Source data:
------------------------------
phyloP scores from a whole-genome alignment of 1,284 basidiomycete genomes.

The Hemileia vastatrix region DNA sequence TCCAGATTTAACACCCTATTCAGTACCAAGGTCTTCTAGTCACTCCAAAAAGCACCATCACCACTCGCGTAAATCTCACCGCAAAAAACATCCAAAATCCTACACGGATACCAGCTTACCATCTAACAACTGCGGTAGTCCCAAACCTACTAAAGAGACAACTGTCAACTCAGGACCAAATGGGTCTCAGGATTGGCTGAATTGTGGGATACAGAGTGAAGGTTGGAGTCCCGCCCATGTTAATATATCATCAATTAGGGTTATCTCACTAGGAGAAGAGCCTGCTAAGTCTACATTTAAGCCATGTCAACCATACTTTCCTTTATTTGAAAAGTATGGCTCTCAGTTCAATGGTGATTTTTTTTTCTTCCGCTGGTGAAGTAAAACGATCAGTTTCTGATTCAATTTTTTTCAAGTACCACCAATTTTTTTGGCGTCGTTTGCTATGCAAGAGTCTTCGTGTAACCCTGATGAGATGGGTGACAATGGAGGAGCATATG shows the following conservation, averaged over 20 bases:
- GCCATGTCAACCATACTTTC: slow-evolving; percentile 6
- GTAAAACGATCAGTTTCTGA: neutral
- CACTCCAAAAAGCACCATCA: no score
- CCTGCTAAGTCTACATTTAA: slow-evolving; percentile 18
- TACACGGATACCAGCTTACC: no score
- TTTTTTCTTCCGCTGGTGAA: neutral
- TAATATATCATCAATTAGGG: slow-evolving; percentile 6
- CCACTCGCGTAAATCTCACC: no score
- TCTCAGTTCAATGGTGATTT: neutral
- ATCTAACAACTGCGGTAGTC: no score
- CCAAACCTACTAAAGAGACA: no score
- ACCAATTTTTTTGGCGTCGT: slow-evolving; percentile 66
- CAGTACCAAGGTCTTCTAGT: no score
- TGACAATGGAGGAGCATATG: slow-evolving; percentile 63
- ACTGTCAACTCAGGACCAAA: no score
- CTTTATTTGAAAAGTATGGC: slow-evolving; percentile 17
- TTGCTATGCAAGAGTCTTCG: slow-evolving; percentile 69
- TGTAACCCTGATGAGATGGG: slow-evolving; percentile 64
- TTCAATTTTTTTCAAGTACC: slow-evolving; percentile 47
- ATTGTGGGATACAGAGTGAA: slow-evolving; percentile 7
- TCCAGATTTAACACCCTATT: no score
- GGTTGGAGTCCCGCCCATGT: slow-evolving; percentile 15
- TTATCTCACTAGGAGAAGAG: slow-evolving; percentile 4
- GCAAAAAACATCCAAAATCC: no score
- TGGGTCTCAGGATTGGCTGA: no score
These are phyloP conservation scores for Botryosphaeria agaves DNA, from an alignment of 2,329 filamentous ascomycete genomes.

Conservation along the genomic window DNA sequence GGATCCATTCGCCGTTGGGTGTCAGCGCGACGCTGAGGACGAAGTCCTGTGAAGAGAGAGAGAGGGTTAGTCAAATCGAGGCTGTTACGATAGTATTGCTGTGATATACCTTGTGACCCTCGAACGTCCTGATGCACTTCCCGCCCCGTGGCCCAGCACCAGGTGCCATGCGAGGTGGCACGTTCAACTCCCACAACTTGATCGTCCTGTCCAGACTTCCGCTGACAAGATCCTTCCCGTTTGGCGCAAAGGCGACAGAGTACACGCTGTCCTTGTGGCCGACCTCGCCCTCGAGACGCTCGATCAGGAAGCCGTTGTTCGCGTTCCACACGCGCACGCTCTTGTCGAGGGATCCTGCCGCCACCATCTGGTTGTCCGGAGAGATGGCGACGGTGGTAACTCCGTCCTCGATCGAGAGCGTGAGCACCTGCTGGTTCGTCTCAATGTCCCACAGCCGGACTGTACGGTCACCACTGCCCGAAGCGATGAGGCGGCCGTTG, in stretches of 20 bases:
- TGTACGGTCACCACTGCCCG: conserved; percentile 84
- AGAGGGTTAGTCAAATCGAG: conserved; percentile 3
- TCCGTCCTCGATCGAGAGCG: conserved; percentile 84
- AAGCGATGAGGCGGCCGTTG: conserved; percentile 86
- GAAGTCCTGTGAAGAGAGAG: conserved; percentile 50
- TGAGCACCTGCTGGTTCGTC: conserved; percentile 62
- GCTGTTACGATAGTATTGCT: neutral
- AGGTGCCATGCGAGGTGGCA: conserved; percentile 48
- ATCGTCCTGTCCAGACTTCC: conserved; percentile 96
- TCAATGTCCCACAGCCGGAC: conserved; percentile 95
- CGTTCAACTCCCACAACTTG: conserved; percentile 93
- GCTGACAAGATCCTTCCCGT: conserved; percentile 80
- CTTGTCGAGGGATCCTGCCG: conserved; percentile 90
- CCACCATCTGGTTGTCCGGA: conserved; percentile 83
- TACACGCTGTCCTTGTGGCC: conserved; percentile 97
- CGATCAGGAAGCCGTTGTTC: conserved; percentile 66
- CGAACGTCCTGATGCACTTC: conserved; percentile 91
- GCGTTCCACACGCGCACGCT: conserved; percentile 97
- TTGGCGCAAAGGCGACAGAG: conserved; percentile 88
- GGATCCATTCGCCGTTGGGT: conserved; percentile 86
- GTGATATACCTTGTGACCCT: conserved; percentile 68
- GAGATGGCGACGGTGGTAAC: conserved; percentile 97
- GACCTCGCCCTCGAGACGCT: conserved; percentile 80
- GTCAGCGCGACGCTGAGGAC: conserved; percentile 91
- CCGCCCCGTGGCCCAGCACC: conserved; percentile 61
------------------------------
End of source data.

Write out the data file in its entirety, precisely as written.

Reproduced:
phyloP scores from a whole-genome alignment of 1,284 basidiomycete genomes.

The Hemileia vastatrix region DNA sequence TCCAGATTTAACACCCTATTCAGTACCAAGGTCTTCTAGTCACTCCAAAAAGCACCATCACCACTCGCGTAAATCTCACCGCAAAAAACATCCAAAATCCTACACGGATACCAGCTTACCATCTAACAACTGCGGTAGTCCCAAACCTACTAAAGAGACAACTGTCAACTCAGGACCAAATGGGTCTCAGGATTGGCTGAATTGTGGGATACAGAGTGAAGGTTGGAGTCCCGCCCATGTTAATATATCATCAATTAGGGTTATCTCACTAGGAGAAGAGCCTGCTAAGTCTACATTTAAGCCATGTCAACCATACTTTCCTTTATTTGAAAAGTATGGCTCTCAGTTCAATGGTGATTTTTTTTTCTTCCGCTGGTGAAGTAAAACGATCAGTTTCTGATTCAATTTTTTTCAAGTACCACCAATTTTTTTGGCGTCGTTTGCTATGCAAGAGTCTTCGTGTAACCCTGATGAGATGGGTGACAATGGAGGAGCATATG shows the following conservation, averaged over 20 bases:
- GCCATGTCAACCATACTTTC: slow-evolving; percentile 6
- GTAAAACGATCAGTTTCTGA: neutral
- CACTCCAAAAAGCACCATCA: no score
- CCTGCTAAGTCTACATTTAA: slow-evolving; percentile 18
- TACACGGATACCAGCTTACC: no score
- TTTTTTCTTCCGCTGGTGAA: neutral
- TAATATATCATCAATTAGGG: slow-evolving; percentile 6
- CCACTCGCGTAAATCTCACC: no score
- TCTCAGTTCAATGGTGATTT: neutral
- ATCTAACAACTGCGGTAGTC: no score
- CCAAACCTACTAAAGAGACA: no score
- ACCAATTTTTTTGGCGTCGT: slow-evolving; percentile 66
- CAGTACCAAGGTCTTCTAGT: no score
- TGACAATGGAGGAGCATATG: slow-evolving; percentile 63
- ACTGTCAACTCAGGACCAAA: no score
- CTTTATTTGAAAAGTATGGC: slow-evolving; percentile 17
- TTGCTATGCAAGAGTCTTCG: slow-evolving; percentile 69
- TGTAACCCTGATGAGATGGG: slow-evolving; percentile 64
- TTCAATTTTTTTCAAGTACC: slow-evolving; percentile 47
- ATTGTGGGATACAGAGTGAA: slow-evolving; percentile 7
- TCCAGATTTAACACCCTATT: no score
- GGTTGGAGTCCCGCCCATGT: slow-evolving; percentile 15
- TTATCTCACTAGGAGAAGAG: slow-evolving; percentile 4
- GCAAAAAACATCCAAAATCC: no score
- TGGGTCTCAGGATTGGCTGA: no score
These are phyloP conservation scores for Botryosphaeria agaves DNA, from an alignment of 2,329 filamentous ascomycete genomes.

Conservation along the genomic window DNA sequence GGATCCATTCGCCGTTGGGTGTCAGCGCGACGCTGAGGACGAAGTCCTGTGAAGAGAGAGAGAGGGTTAGTCAAATCGAGGCTGTTACGATAGTATTGCTGTGATATACCTTGTGACCCTCGAACGTCCTGATGCACTTCCCGCCCCGTGGCCCAGCACCAGGTGCCATGCGAGGTGGCACGTTCAACTCCCACAACTTGATCGTCCTGTCCAGACTTCCGCTGACAAGATCCTTCCCGTTTGGCGCAAAGGCGACAGAGTACACGCTGTCCTTGTGGCCGACCTCGCCCTCGAGACGCTCGATCAGGAAGCCGTTGTTCGCGTTCCACACGCGCACGCTCTTGTCGAGGGATCCTGCCGCCACCATCTGGTTGTCCGGAGAGATGGCGACGGTGGTAACTCCGTCCTCGATCGAGAGCGTGAGCACCTGCTGGTTCGTCTCAATGTCCCACAGCCGGACTGTACGGTCACCACTGCCCGAAGCGATGAGGCGGCCGTTG, in stretches of 20 bases:
- TGTACGGTCACCACTGCCCG: conserved; percentile 84
- AGAGGGTTAGTCAAATCGAG: conserved; percentile 3
- TCCGTCCTCGATCGAGAGCG: conserved; percentile 84
- AAGCGATGAGGCGGCCGTTG: conserved; percentile 86
- GAAGTCCTGTGAAGAGAGAG: conserved; percentile 50
- TGAGCACCTGCTGGTTCGTC: conserved; percentile 62
- GCTGTTACGATAGTATTGCT: neutral
- AGGTGCCATGCGAGGTGGCA: conserved; percentile 48
- ATCGTCCTGTCCAGACTTCC: conserved; percentile 96
- TCAATGTCCCACAGCCGGAC: conserved; percentile 95
- CGTTCAACTCCCACAACTTG: conserved; percentile 93
- GCTGACAAGATCCTTCCCGT: conserved; percentile 80
- CTTGTCGAGGGATCCTGCCG: conserved; percentile 90
- CCACCATCTGGTTGTCCGGA: conserved; percentile 83
- TACACGCTGTCCTTGTGGCC: conserved; percentile 97
- CGATCAGGAAGCCGTTGTTC: conserved; percentile 66
- CGAACGTCCTGATGCACTTC: conserved; percentile 91
- GCGTTCCACACGCGCACGCT: conserved; percentile 97
- TTGGCGCAAAGGCGACAGAG: conserved; percentile 88
- GGATCCATTCGCCGTTGGGT: conserved; percentile 86
- GTGATATACCTTGTGACCCT: conserved; percentile 68
- GAGATGGCGACGGTGGTAAC: conserved; percentile 97
- GACCTCGCCCTCGAGACGCT: conserved; percentile 80
- GTCAGCGCGACGCTGAGGAC: conserved; percentile 91
- CCGCCCCGTGGCCCAGCACC: conserved; percentile 61